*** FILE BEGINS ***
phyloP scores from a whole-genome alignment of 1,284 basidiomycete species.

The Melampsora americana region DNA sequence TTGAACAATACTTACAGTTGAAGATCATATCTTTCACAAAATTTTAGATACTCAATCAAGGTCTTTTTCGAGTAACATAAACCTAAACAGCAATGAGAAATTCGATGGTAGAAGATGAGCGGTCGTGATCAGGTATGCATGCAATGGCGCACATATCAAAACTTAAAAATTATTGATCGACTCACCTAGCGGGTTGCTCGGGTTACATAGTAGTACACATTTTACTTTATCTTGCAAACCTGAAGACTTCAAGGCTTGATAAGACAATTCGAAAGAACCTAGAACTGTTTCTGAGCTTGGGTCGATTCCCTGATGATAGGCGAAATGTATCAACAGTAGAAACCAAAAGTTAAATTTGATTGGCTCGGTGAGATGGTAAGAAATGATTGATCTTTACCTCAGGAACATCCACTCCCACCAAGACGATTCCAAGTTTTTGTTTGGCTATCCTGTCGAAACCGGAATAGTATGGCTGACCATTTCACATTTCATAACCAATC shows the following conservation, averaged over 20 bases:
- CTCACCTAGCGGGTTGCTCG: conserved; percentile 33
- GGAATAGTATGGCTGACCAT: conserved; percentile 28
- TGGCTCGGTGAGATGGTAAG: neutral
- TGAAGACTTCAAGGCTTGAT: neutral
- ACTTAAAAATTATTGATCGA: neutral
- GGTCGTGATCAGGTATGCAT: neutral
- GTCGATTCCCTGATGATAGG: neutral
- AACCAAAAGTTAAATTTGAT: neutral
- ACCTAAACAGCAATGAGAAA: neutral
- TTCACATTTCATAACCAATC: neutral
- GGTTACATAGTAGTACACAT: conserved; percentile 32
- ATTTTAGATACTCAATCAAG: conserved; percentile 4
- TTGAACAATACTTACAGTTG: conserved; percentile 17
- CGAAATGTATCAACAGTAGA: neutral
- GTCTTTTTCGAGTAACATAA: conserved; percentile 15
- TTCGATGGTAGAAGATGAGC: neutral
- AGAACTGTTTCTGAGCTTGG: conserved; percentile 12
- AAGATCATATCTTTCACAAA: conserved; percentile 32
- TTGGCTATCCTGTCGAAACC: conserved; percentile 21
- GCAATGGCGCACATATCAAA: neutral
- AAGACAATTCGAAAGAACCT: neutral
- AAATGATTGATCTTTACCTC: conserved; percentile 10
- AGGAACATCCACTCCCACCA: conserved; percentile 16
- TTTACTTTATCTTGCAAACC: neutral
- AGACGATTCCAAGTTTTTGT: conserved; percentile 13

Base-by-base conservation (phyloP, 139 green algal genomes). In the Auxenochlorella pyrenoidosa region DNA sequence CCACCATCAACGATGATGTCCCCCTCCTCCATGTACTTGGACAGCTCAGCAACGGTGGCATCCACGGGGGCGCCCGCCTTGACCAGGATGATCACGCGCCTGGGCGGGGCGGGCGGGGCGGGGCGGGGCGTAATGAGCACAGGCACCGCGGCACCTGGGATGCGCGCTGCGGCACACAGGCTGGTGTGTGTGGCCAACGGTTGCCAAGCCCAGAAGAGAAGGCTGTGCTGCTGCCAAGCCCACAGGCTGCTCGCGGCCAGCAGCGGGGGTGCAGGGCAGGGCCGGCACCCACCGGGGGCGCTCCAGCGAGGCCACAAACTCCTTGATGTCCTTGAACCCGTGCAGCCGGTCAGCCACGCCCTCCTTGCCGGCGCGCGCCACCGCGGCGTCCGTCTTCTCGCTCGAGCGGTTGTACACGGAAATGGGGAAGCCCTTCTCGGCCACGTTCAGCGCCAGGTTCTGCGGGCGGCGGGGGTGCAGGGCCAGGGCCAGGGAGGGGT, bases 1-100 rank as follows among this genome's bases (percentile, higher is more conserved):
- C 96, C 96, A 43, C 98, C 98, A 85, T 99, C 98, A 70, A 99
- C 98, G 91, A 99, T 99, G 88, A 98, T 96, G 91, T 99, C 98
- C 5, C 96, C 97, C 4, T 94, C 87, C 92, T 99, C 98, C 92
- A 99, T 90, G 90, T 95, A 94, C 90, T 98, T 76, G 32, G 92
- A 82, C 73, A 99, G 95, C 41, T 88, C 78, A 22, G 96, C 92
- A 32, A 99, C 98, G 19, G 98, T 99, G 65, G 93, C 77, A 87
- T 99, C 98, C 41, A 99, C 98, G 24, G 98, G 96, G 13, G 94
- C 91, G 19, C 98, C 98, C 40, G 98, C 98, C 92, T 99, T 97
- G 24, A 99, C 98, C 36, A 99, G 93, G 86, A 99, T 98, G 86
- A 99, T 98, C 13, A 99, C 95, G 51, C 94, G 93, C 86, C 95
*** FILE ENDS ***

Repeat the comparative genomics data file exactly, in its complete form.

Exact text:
phyloP scores from a whole-genome alignment of 1,284 basidiomycete species.

The Melampsora americana region DNA sequence TTGAACAATACTTACAGTTGAAGATCATATCTTTCACAAAATTTTAGATACTCAATCAAGGTCTTTTTCGAGTAACATAAACCTAAACAGCAATGAGAAATTCGATGGTAGAAGATGAGCGGTCGTGATCAGGTATGCATGCAATGGCGCACATATCAAAACTTAAAAATTATTGATCGACTCACCTAGCGGGTTGCTCGGGTTACATAGTAGTACACATTTTACTTTATCTTGCAAACCTGAAGACTTCAAGGCTTGATAAGACAATTCGAAAGAACCTAGAACTGTTTCTGAGCTTGGGTCGATTCCCTGATGATAGGCGAAATGTATCAACAGTAGAAACCAAAAGTTAAATTTGATTGGCTCGGTGAGATGGTAAGAAATGATTGATCTTTACCTCAGGAACATCCACTCCCACCAAGACGATTCCAAGTTTTTGTTTGGCTATCCTGTCGAAACCGGAATAGTATGGCTGACCATTTCACATTTCATAACCAATC shows the following conservation, averaged over 20 bases:
- CTCACCTAGCGGGTTGCTCG: conserved; percentile 33
- GGAATAGTATGGCTGACCAT: conserved; percentile 28
- TGGCTCGGTGAGATGGTAAG: neutral
- TGAAGACTTCAAGGCTTGAT: neutral
- ACTTAAAAATTATTGATCGA: neutral
- GGTCGTGATCAGGTATGCAT: neutral
- GTCGATTCCCTGATGATAGG: neutral
- AACCAAAAGTTAAATTTGAT: neutral
- ACCTAAACAGCAATGAGAAA: neutral
- TTCACATTTCATAACCAATC: neutral
- GGTTACATAGTAGTACACAT: conserved; percentile 32
- ATTTTAGATACTCAATCAAG: conserved; percentile 4
- TTGAACAATACTTACAGTTG: conserved; percentile 17
- CGAAATGTATCAACAGTAGA: neutral
- GTCTTTTTCGAGTAACATAA: conserved; percentile 15
- TTCGATGGTAGAAGATGAGC: neutral
- AGAACTGTTTCTGAGCTTGG: conserved; percentile 12
- AAGATCATATCTTTCACAAA: conserved; percentile 32
- TTGGCTATCCTGTCGAAACC: conserved; percentile 21
- GCAATGGCGCACATATCAAA: neutral
- AAGACAATTCGAAAGAACCT: neutral
- AAATGATTGATCTTTACCTC: conserved; percentile 10
- AGGAACATCCACTCCCACCA: conserved; percentile 16
- TTTACTTTATCTTGCAAACC: neutral
- AGACGATTCCAAGTTTTTGT: conserved; percentile 13

Base-by-base conservation (phyloP, 139 green algal genomes). In the Auxenochlorella pyrenoidosa region DNA sequence CCACCATCAACGATGATGTCCCCCTCCTCCATGTACTTGGACAGCTCAGCAACGGTGGCATCCACGGGGGCGCCCGCCTTGACCAGGATGATCACGCGCCTGGGCGGGGCGGGCGGGGCGGGGCGGGGCGTAATGAGCACAGGCACCGCGGCACCTGGGATGCGCGCTGCGGCACACAGGCTGGTGTGTGTGGCCAACGGTTGCCAAGCCCAGAAGAGAAGGCTGTGCTGCTGCCAAGCCCACAGGCTGCTCGCGGCCAGCAGCGGGGGTGCAGGGCAGGGCCGGCACCCACCGGGGGCGCTCCAGCGAGGCCACAAACTCCTTGATGTCCTTGAACCCGTGCAGCCGGTCAGCCACGCCCTCCTTGCCGGCGCGCGCCACCGCGGCGTCCGTCTTCTCGCTCGAGCGGTTGTACACGGAAATGGGGAAGCCCTTCTCGGCCACGTTCAGCGCCAGGTTCTGCGGGCGGCGGGGGTGCAGGGCCAGGGCCAGGGAGGGGT, bases 1-100 rank as follows among this genome's bases (percentile, higher is more conserved):
- C 96, C 96, A 43, C 98, C 98, A 85, T 99, C 98, A 70, A 99
- C 98, G 91, A 99, T 99, G 88, A 98, T 96, G 91, T 99, C 98
- C 5, C 96, C 97, C 4, T 94, C 87, C 92, T 99, C 98, C 92
- A 99, T 90, G 90, T 95, A 94, C 90, T 98, T 76, G 32, G 92
- A 82, C 73, A 99, G 95, C 41, T 88, C 78, A 22, G 96, C 92
- A 32, A 99, C 98, G 19, G 98, T 99, G 65, G 93, C 77, A 87
- T 99, C 98, C 41, A 99, C 98, G 24, G 98, G 96, G 13, G 94
- C 91, G 19, C 98, C 98, C 40, G 98, C 98, C 92, T 99, T 97
- G 24, A 99, C 98, C 36, A 99, G 93, G 86, A 99, T 98, G 86
- A 99, T 98, C 13, A 99, C 95, G 51, C 94, G 93, C 86, C 95